View PDF Version

No. 00-1936

In the Supreme Court of the United States

MAHLON W. NEWKIRK, PETITIONER

v.

UNITED STATES OF AMERICA

ON PETITION FOR A WRIT OF CERTIORARI
TO THE UNITED STATES COURT OF APPEALS
FOR THE ELEVENTH CIRCUIT

BRIEF FOR THE UNITED STATES

THEODORE B. OLSON
Solicitor General
Counsel of Record
MICHAEL CHERTOFF
Assistant Attorney General
VICKI S. MARANI
Attorney
Department of Justice
Washington, D.C. 20530-0001
(202) 514-2217

QUESTION PRESENTED

Whether the "appears to be" and the "conveys the impression" prohibitions in the Child Pornography Prevention Act of 1996, 18 U.S.C. 2252A, 2256(8)(B) and (D) (Supp. V 1999), violate the First Amendment.

In the Supreme Court of the United States

No. 00-1936

MAHLON W. NEWKIRK, PETITIONER

v.

UNITED STATES OF AMERICA

ON PETITION FOR A WRIT OF CERTIORARI
TO THE UNITED STATES COURT OF APPEALS
FOR THE ELEVENTH CIRCUIT

BRIEF FOR THE UNITED STATES

OPINION BELOW

The per curiam opinion of the court of appeals (Pet. App. 1) is unpublished, but the decision is noted at 252 F.3d 1363 (Table).

JURISDICTION

The judgment of the court of appeals was entered on March 30, 2001. The petition for a writ of certiorari was filed on June 27, 2001. The jurisdiction of this Court is invoked under 28 U.S.C. 1254(1).

STATEMENT

Petitioner pleaded guilty in the United States District Court for the Northern District of Florida to one count of knowingly receiving child pornography, in violation of 18 U.S.C. 2252A(a)(2)(A) (Supp. V 1999). Pet. App. 3. He reserved the right to appeal the district court's determination that the statute, as amended by the Child Pornography Protection Act of 1996 (CPPA), is constitutional. He was sentenced to 16 months' imprisonment, to be followed by three years of supervised release. The court of appeals affirmed. Id. at 1.

1. The United States Customs Service created an undercover website where individuals interested in receiving child pornography could obtain additional information by providing their names, addresses, and e-mail addresses. After petitioner requested information, Customs mailed a catalogue to him. Petitioner ordered a child pornography videotape "Family Sex," which the catalogue described as "Mommy & Daddy really teach this 12 year old about sex!" Gov't C.A. Br. 3-5.

A Customs agent posing as a Federal Express driver made a controlled delivery of the videotape to petitioner. Thereafter, pursuant to a search warrant, the videotape was recovered from petitioner's VCR. Agents also found depictions of minors engaged in sexually explicit conduct stored on petitioner's computer. Gov't C.A. Br. 5.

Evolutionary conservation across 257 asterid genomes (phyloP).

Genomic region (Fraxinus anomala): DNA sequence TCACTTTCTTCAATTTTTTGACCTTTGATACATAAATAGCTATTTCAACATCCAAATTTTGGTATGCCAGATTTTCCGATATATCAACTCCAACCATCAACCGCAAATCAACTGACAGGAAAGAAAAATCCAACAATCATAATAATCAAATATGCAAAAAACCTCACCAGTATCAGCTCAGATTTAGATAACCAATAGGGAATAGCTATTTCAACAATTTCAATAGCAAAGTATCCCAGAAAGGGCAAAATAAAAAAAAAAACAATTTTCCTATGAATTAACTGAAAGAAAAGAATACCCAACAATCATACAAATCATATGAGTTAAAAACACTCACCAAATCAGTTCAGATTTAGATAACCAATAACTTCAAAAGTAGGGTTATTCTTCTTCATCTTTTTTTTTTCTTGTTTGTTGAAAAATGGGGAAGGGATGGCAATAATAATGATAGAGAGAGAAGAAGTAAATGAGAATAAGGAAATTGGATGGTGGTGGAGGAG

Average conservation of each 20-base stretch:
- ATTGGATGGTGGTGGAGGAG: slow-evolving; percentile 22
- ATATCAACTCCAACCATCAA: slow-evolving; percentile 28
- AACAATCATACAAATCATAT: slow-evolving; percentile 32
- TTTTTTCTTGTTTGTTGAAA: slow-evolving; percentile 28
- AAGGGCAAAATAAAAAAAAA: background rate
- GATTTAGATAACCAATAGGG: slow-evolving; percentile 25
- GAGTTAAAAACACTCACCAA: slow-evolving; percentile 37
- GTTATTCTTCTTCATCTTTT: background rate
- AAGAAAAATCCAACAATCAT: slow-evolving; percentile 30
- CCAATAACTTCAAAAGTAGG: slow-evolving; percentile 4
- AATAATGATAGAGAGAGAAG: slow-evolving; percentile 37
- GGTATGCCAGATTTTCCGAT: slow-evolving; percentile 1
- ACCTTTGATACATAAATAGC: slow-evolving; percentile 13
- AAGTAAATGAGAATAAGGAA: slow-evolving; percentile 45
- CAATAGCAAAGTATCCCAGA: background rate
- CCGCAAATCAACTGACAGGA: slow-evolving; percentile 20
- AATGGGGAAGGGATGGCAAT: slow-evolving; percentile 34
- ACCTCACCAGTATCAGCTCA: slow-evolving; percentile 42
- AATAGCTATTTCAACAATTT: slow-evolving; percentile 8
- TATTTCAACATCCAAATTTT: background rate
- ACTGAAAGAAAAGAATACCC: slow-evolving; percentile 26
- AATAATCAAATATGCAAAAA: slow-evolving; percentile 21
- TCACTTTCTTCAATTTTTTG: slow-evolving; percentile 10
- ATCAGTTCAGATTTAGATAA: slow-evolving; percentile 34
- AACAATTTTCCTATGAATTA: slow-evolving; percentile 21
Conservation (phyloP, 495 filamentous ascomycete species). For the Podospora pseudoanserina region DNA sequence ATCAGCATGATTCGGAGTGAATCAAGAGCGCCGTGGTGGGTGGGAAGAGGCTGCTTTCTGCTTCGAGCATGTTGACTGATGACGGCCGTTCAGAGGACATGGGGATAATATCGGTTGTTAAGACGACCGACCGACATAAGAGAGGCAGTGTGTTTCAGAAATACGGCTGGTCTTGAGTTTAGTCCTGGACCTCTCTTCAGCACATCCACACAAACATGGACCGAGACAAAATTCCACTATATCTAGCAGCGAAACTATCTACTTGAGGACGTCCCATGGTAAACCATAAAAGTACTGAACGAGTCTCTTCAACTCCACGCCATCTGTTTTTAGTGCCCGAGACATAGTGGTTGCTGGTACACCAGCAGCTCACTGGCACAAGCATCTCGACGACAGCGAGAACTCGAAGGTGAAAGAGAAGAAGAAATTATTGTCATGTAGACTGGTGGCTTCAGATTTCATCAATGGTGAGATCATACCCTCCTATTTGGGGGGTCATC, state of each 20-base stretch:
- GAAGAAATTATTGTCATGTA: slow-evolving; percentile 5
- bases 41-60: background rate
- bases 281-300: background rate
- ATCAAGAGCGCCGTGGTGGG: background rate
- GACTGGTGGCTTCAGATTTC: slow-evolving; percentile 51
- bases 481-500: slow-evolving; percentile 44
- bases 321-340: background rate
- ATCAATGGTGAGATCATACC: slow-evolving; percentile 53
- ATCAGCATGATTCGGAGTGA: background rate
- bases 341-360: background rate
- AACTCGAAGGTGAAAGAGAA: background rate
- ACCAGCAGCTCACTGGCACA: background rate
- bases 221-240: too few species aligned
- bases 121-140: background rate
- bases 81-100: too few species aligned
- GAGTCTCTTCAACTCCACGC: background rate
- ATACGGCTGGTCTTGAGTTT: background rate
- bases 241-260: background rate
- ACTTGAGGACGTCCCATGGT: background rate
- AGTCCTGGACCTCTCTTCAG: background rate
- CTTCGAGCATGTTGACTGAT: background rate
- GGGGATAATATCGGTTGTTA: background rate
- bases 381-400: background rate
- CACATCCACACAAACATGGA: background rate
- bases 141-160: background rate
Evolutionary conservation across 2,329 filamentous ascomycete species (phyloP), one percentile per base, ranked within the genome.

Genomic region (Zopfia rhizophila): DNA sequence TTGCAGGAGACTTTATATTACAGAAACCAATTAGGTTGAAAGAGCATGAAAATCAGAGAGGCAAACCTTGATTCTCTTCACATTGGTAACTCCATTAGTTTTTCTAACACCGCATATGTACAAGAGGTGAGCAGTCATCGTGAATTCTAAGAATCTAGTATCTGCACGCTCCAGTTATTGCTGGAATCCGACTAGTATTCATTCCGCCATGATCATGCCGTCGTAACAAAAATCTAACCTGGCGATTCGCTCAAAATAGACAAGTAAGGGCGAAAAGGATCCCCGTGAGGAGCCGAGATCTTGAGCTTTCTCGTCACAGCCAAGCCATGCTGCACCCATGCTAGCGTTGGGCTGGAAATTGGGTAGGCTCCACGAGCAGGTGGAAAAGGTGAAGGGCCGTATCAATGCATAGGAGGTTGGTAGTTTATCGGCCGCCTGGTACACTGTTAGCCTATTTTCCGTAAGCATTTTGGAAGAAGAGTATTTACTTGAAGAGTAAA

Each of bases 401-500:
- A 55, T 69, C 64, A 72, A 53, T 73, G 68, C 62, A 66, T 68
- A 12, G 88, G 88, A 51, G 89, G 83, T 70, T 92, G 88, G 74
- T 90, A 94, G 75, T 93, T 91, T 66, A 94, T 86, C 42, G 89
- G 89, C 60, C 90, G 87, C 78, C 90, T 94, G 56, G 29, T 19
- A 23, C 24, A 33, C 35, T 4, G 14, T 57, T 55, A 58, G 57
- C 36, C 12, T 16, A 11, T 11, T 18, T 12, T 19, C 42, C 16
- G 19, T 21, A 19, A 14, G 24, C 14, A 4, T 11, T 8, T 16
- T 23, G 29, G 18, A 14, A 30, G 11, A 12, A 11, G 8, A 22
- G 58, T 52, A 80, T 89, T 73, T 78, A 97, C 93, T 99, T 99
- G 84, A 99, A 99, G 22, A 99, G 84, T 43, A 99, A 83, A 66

2. Petitioner was indicted on one count charging him with the knowing receipt of child pornography, in violation of 18 U.S.C. 2252A(a)(2)(A) (Supp. V 1999). Child pornography is defined to include any visual depiction, including any computer or computer-generated image or picture, that is "or appears to be" of a minor engaging in sexually explicit conduct, 18 U.S.C. 2256(8) (B) (Supp. V 1999), or that is presented in a manner that "conveys the impression" of a minor engaging in sexually explicit conduct, 18 U.S.C. 2256(8)(D) (Supp. V 1999). Child pornography is also defined to include any visual depiction the production of which involves the use of a minor engaging in sexually explicit conduct, 18 U.S.C. 2256(8)(A) (Supp. V 1999), and any visual depiction that has been created, adapted, or modified to ap-pear that an identifiable minor is engaging in sexually explicit conduct, 18 U.S.C. 2256(8)(C) (Supp. V 1999).

Petitioner moved to have the CPPA declared unconstitutional. He contended that the CPPA's "appears to be" and "conveys the impression" language rendered the statute vague and overbroad, in violation of the First Amendment. Gov't C.A. Br. 5-6. Petitioner did not assert that the material he possessed failed to depict actual children engaged in sexually explicit conduct. Relying on United States v. Acheson, 195 F.3d 645 (11th Cir. 1999), which upheld the constitutionality of the CPPA's "appears to be" provision, the district court denied the motion. Pet. App. 3-7. The district court explained that, while Acheson addressed only the constitutionality of the CPPA's "appears to be" provision, the "conveys the impression" provision was valid under "the same rationale." Id. at 5. Petitioner ultimately entered a conditional plea of guilty, reserving the right to challenge the constitutionality of the CPPA. Gov't C.A. Br. 2.

3. The court of appeals affirmed. Pet. App. 1. The court explained that it had previously upheld the constitutionality of the CPPA in Acheson, supra.

DISCUSSION

As petitioner points out (Pet. 3-4), there is a circuit conflict on the question whether the CPPA's "appears to be" and "conveys the impression" provisions, 18 U.S.C. 2252A, 2256(8)(B) and (D) (Supp. V 1999), violate the First Amendment. While petitioner's case was on appeal, this Court granted the government's petition for a writ of certiorari in Ashcroft v. Free Speech Coalition, cert. granted, No. 00-795 (Jan. 22, 2001), to resolve that conflict. Accordingly, the petition in this case should be held pending the Court's decision in Free Speech Coalition.

CONCLUSION

The petition for a writ of certiorari should be held pending this Court's decision in Ashcroft v. Free Speech Coalition, cert. granted, No. 00-795 (Jan. 22, 2001), and then disposed of as appropriate in light of that decision.

Respectfully submitted.

THEODORE B. OLSON
Solicitor General
MICHAEL CHERTOFF
Assistant Attorney General
VICKI S. MARANI
Attorney

 

AUGUST 2001